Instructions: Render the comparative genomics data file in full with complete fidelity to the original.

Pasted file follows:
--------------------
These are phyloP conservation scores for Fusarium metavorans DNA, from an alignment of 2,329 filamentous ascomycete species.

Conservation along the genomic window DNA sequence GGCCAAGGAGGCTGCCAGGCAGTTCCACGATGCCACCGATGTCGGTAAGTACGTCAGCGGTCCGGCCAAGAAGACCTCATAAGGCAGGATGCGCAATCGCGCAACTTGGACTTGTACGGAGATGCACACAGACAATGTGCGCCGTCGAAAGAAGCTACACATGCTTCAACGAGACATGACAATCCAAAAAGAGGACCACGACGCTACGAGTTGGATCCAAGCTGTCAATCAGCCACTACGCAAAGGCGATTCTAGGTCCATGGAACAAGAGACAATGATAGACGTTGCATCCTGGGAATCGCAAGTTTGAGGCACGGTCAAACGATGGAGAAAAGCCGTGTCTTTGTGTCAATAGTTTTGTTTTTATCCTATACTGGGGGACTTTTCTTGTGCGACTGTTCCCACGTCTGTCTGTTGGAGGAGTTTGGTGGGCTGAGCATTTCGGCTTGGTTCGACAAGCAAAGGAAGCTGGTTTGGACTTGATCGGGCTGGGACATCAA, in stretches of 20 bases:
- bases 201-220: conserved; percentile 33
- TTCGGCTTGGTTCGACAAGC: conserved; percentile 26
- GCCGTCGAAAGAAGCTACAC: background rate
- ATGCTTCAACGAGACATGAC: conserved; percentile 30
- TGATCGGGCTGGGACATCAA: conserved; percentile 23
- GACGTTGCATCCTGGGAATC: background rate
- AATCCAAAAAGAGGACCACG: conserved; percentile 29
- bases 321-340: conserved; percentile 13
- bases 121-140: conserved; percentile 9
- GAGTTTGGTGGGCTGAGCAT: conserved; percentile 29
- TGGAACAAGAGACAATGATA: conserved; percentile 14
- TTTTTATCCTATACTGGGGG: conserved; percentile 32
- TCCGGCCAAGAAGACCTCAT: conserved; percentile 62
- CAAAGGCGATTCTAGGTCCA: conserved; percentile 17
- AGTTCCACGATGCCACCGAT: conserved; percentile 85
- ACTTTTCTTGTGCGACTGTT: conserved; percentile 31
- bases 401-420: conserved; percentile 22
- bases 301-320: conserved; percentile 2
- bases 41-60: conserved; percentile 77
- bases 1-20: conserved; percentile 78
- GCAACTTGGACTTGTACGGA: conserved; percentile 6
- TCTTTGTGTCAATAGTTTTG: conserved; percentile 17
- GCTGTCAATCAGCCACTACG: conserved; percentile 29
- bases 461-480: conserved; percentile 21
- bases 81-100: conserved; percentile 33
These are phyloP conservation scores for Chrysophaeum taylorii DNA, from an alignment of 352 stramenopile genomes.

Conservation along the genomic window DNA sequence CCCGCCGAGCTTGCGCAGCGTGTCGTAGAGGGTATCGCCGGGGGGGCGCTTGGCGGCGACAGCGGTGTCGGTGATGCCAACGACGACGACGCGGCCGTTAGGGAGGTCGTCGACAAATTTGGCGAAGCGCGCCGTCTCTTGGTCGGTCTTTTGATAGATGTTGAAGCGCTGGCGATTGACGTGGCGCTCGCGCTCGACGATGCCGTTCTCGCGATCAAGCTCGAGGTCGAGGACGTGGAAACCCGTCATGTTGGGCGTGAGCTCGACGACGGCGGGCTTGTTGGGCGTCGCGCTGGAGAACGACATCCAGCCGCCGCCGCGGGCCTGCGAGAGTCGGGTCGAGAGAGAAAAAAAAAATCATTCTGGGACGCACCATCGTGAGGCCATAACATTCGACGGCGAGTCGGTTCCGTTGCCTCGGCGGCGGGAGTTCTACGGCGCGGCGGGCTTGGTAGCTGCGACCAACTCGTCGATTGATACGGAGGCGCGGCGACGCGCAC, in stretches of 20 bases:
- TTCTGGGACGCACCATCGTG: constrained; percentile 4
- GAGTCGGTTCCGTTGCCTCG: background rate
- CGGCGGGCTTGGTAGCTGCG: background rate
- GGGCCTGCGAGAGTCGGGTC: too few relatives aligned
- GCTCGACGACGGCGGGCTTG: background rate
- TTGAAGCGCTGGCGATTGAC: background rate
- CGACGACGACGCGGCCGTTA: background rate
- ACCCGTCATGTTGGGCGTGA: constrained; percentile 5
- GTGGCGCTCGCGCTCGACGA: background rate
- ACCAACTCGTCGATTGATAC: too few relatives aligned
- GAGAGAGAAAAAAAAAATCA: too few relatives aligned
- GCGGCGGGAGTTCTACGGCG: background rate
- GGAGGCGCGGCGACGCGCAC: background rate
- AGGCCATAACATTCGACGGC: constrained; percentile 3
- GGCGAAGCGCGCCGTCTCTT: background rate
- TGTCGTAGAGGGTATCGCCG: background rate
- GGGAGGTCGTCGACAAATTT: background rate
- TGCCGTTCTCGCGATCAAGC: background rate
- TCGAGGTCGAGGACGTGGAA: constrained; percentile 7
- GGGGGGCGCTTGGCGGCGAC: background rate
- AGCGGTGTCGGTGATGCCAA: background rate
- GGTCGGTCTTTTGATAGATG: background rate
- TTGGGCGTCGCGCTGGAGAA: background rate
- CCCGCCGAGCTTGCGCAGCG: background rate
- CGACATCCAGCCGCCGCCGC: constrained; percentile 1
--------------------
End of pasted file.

These are phyloP conservation scores for Fusarium metavorans DNA, from an alignment of 2,329 filamentous ascomycete species.

Conservation along the genomic window DNA sequence GGCCAAGGAGGCTGCCAGGCAGTTCCACGATGCCACCGATGTCGGTAAGTACGTCAGCGGTCCGGCCAAGAAGACCTCATAAGGCAGGATGCGCAATCGCGCAACTTGGACTTGTACGGAGATGCACACAGACAATGTGCGCCGTCGAAAGAAGCTACACATGCTTCAACGAGACATGACAATCCAAAAAGAGGACCACGACGCTACGAGTTGGATCCAAGCTGTCAATCAGCCACTACGCAAAGGCGATTCTAGGTCCATGGAACAAGAGACAATGATAGACGTTGCATCCTGGGAATCGCAAGTTTGAGGCACGGTCAAACGATGGAGAAAAGCCGTGTCTTTGTGTCAATAGTTTTGTTTTTATCCTATACTGGGGGACTTTTCTTGTGCGACTGTTCCCACGTCTGTCTGTTGGAGGAGTTTGGTGGGCTGAGCATTTCGGCTTGGTTCGACAAGCAAAGGAAGCTGGTTTGGACTTGATCGGGCTGGGACATCAA, in stretches of 20 bases:
- bases 201-220: conserved; percentile 33
- TTCGGCTTGGTTCGACAAGC: conserved; percentile 26
- GCCGTCGAAAGAAGCTACAC: background rate
- ATGCTTCAACGAGACATGAC: conserved; percentile 30
- TGATCGGGCTGGGACATCAA: conserved; percentile 23
- GACGTTGCATCCTGGGAATC: background rate
- AATCCAAAAAGAGGACCACG: conserved; percentile 29
- bases 321-340: conserved; percentile 13
- bases 121-140: conserved; percentile 9
- GAGTTTGGTGGGCTGAGCAT: conserved; percentile 29
- TGGAACAAGAGACAATGATA: conserved; percentile 14
- TTTTTATCCTATACTGGGGG: conserved; percentile 32
- TCCGGCCAAGAAGACCTCAT: conserved; percentile 62
- CAAAGGCGATTCTAGGTCCA: conserved; percentile 17
- AGTTCCACGATGCCACCGAT: conserved; percentile 85
- ACTTTTCTTGTGCGACTGTT: conserved; percentile 31
- bases 401-420: conserved; percentile 22
- bases 301-320: conserved; percentile 2
- bases 41-60: conserved; percentile 77
- bases 1-20: conserved; percentile 78
- GCAACTTGGACTTGTACGGA: conserved; percentile 6
- TCTTTGTGTCAATAGTTTTG: conserved; percentile 17
- GCTGTCAATCAGCCACTACG: conserved; percentile 29
- bases 461-480: conserved; percentile 21
- bases 81-100: conserved; percentile 33
These are phyloP conservation scores for Chrysophaeum taylorii DNA, from an alignment of 352 stramenopile genomes.

Conservation along the genomic window DNA sequence CCCGCCGAGCTTGCGCAGCGTGTCGTAGAGGGTATCGCCGGGGGGGCGCTTGGCGGCGACAGCGGTGTCGGTGATGCCAACGACGACGACGCGGCCGTTAGGGAGGTCGTCGACAAATTTGGCGAAGCGCGCCGTCTCTTGGTCGGTCTTTTGATAGATGTTGAAGCGCTGGCGATTGACGTGGCGCTCGCGCTCGACGATGCCGTTCTCGCGATCAAGCTCGAGGTCGAGGACGTGGAAACCCGTCATGTTGGGCGTGAGCTCGACGACGGCGGGCTTGTTGGGCGTCGCGCTGGAGAACGACATCCAGCCGCCGCCGCGGGCCTGCGAGAGTCGGGTCGAGAGAGAAAAAAAAAATCATTCTGGGACGCACCATCGTGAGGCCATAACATTCGACGGCGAGTCGGTTCCGTTGCCTCGGCGGCGGGAGTTCTACGGCGCGGCGGGCTTGGTAGCTGCGACCAACTCGTCGATTGATACGGAGGCGCGGCGACGCGCAC, in stretches of 20 bases:
- TTCTGGGACGCACCATCGTG: constrained; percentile 4
- GAGTCGGTTCCGTTGCCTCG: background rate
- CGGCGGGCTTGGTAGCTGCG: background rate
- GGGCCTGCGAGAGTCGGGTC: too few relatives aligned
- GCTCGACGACGGCGGGCTTG: background rate
- TTGAAGCGCTGGCGATTGAC: background rate
- CGACGACGACGCGGCCGTTA: background rate
- ACCCGTCATGTTGGGCGTGA: constrained; percentile 5
- GTGGCGCTCGCGCTCGACGA: background rate
- ACCAACTCGTCGATTGATAC: too few relatives aligned
- GAGAGAGAAAAAAAAAATCA: too few relatives aligned
- GCGGCGGGAGTTCTACGGCG: background rate
- GGAGGCGCGGCGACGCGCAC: background rate
- AGGCCATAACATTCGACGGC: constrained; percentile 3
- GGCGAAGCGCGCCGTCTCTT: background rate
- TGTCGTAGAGGGTATCGCCG: background rate
- GGGAGGTCGTCGACAAATTT: background rate
- TGCCGTTCTCGCGATCAAGC: background rate
- TCGAGGTCGAGGACGTGGAA: constrained; percentile 7
- GGGGGGCGCTTGGCGGCGAC: background rate
- AGCGGTGTCGGTGATGCCAA: background rate
- GGTCGGTCTTTTGATAGATG: background rate
- TTGGGCGTCGCGCTGGAGAA: background rate
- CCCGCCGAGCTTGCGCAGCG: background rate
- CGACATCCAGCCGCCGCCGC: constrained; percentile 1